Brenda's Blog | 1010 Park Place
Browsing Tag

Brenda’s Blog

— Life —

Photograph by Chris Seriale
pin it

Peter Cincotti’s grandmother couldn’t have known that her gift of a toy piano would create the stage for her then, three-year-old grandson, to someday be a performer and a recording artist. Now over 30 years later, Peter Cincotti is releasing his fifth studio album, Long Way From Home, on October 13.

He’s been called a virtuoso pianist and the rebirth of cool.

A native New Yorker, Peter Cincotti was four when he began taking piano lessons. From the start, music was presented to him as something fun. His mother approached his piano teacher and asked if Peter’s lessons could be 10 minutes of theory and scales and the rest of the hour devoted to whatever he wanted to play. His teacher, a classical pianist, agreed so when Peter expressed an interest in the Jeopardy TV game show theme and Batman movie music, she taught him how to play them.

Peter Cincotti’s resume begins when he was seven and Harry Connick, Jr. had him sit in on one of his shows. At 12, Peter turned pro, playing piano in New York clubs, then later singing as well. When he was 15, he toured with Harry Connick, Jr. He’s performed at Carnegie Hall, L’Olympia in Paris, the Montreux Jazz Festival, collaborated with Andrea Bocelli, been featured in the movie, Spiderman 2, and played himself in Season 3 of the hit Netflix series, House of Cards, where he sang a duet with Kevin Spacey. If that’s not impressive enough, more than one of his albums have hit the top of the Billboard charts.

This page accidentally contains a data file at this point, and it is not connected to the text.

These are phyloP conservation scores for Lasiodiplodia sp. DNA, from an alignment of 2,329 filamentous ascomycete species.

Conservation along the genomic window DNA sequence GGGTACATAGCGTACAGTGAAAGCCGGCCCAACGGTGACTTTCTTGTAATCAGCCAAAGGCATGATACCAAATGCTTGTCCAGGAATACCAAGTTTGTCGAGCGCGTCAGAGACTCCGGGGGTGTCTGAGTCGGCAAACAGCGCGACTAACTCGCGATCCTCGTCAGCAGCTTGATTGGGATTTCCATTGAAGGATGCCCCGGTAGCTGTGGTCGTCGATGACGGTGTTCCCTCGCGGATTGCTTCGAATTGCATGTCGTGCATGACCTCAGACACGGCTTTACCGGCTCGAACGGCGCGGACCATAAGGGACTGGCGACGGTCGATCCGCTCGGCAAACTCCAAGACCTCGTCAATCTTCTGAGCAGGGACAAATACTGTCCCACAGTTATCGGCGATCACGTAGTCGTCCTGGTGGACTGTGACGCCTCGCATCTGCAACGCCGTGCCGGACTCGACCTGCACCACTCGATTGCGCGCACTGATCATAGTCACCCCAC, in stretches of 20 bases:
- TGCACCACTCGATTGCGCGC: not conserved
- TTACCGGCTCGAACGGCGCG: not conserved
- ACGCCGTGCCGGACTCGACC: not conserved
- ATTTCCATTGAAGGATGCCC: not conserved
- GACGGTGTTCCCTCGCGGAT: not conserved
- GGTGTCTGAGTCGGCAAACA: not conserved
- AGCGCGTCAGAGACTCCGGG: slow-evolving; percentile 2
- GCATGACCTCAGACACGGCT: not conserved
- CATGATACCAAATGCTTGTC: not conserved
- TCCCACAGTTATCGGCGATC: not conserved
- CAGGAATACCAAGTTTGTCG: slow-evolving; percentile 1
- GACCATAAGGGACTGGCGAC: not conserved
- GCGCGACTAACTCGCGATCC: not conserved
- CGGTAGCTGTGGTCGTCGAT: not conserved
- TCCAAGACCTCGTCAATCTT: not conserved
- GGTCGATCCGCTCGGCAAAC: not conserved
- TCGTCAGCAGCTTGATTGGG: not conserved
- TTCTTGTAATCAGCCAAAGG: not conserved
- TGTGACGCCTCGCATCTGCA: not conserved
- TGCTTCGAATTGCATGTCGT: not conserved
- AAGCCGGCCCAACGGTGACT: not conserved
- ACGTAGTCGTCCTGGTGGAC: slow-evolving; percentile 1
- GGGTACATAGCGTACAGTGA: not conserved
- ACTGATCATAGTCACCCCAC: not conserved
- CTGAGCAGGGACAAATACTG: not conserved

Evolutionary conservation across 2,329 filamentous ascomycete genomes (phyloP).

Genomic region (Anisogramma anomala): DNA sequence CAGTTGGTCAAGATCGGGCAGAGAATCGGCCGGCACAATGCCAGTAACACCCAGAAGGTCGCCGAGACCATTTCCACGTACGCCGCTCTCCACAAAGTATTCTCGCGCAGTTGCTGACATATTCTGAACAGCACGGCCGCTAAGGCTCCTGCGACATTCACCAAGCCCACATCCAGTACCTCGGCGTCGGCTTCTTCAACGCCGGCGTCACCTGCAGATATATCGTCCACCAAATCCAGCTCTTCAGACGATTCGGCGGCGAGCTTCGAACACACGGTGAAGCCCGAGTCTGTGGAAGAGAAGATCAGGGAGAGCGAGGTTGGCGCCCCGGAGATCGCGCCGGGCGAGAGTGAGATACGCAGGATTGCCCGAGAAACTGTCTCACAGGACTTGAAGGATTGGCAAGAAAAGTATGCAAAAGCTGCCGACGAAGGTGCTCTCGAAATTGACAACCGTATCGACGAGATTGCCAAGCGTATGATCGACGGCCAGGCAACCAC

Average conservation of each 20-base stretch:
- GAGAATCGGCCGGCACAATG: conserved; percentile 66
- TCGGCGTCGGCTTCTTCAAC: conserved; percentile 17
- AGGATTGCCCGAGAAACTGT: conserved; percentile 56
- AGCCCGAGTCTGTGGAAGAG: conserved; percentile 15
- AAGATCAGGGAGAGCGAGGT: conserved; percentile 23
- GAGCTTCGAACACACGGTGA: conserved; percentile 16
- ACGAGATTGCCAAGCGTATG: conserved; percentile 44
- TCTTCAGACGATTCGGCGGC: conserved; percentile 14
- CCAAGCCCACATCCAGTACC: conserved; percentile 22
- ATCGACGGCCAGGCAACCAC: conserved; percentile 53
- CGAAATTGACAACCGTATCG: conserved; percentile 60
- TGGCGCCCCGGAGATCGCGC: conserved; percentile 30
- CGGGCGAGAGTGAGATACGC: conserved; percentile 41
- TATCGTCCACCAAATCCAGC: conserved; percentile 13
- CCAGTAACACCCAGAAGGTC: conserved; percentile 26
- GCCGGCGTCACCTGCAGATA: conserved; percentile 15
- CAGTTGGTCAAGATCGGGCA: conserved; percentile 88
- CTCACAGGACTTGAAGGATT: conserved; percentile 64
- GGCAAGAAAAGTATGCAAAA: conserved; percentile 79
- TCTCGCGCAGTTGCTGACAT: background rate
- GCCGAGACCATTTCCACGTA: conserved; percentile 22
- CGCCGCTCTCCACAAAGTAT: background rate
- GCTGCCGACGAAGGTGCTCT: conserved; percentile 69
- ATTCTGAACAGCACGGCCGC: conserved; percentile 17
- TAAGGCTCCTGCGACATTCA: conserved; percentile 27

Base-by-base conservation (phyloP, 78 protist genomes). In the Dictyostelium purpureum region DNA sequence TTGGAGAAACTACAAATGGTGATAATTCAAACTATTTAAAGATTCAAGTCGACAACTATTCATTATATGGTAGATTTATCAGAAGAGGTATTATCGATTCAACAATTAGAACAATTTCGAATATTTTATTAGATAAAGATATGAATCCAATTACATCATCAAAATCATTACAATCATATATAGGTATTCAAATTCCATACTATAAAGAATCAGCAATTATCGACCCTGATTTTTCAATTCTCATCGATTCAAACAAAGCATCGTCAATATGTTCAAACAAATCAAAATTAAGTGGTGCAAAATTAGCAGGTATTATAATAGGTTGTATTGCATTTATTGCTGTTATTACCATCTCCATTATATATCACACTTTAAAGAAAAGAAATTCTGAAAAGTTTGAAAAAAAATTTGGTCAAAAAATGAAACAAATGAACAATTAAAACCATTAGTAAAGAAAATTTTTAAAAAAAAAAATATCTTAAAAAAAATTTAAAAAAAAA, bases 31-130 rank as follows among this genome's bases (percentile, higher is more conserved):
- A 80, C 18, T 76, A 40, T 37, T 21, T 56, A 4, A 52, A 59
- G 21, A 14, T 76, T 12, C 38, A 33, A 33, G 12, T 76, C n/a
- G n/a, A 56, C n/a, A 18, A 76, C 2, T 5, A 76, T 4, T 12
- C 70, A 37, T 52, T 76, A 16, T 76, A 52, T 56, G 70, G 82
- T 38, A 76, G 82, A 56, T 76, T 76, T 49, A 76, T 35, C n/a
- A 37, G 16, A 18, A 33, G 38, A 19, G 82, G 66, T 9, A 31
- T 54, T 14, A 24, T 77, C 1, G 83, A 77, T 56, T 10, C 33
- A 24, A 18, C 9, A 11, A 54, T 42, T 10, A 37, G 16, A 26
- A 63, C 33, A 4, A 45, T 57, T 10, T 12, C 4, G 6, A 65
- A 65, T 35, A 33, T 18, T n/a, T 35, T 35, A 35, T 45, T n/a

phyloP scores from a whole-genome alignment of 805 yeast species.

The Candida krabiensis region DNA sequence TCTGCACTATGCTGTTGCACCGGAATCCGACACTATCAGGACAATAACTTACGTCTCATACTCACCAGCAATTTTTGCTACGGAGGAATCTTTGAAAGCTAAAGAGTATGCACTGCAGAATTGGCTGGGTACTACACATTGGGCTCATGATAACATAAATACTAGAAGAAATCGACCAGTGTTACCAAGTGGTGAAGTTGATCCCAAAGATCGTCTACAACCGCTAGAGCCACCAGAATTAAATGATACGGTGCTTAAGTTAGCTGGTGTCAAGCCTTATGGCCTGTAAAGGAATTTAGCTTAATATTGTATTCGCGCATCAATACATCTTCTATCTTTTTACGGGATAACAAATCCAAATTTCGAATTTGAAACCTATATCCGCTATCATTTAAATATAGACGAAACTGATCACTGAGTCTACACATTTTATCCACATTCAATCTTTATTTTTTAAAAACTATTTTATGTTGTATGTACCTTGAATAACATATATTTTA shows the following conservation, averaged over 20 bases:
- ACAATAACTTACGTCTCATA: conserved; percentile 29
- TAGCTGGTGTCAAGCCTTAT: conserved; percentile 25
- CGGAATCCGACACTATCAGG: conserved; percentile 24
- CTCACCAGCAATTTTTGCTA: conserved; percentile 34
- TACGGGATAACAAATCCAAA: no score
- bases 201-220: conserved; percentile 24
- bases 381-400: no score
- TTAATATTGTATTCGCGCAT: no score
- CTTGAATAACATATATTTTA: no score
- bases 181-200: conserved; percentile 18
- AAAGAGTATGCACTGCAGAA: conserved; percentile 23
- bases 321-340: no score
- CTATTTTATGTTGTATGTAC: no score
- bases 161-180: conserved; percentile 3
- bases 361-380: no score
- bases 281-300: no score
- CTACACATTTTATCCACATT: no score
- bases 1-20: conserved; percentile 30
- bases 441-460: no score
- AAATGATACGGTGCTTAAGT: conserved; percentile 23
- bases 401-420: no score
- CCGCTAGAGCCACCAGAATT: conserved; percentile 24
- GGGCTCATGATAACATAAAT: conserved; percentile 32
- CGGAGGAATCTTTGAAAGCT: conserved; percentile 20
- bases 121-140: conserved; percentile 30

Last week I caught up Peter Cincotti to talk about his new album, Long Way From Home. 

BRENDA: Talk to me about the developmental shift from your first album to your new one, Long Way From Home.

PETER: My first album I was 18, and now as a 34-year-old, if you look at it incrementally, there’s definitely a connective line. On the first two albums I came out as a jazz artist, but even within that genre, I was trying to find existing songs that would allow me to show my voice and my style so I covered everything from Blood Sweat & Tears to “The Rainbow Connection.” I’ve had influences from all over, but it all came together on my third album which was the first record I started recording only my own music. Those first two albums were needed steps for me to kind of find that base.

BRENDA: I loved your delicious take on “Bali Ha’i” from your second album in 2004. I’d only heard that from the musical South Pacific.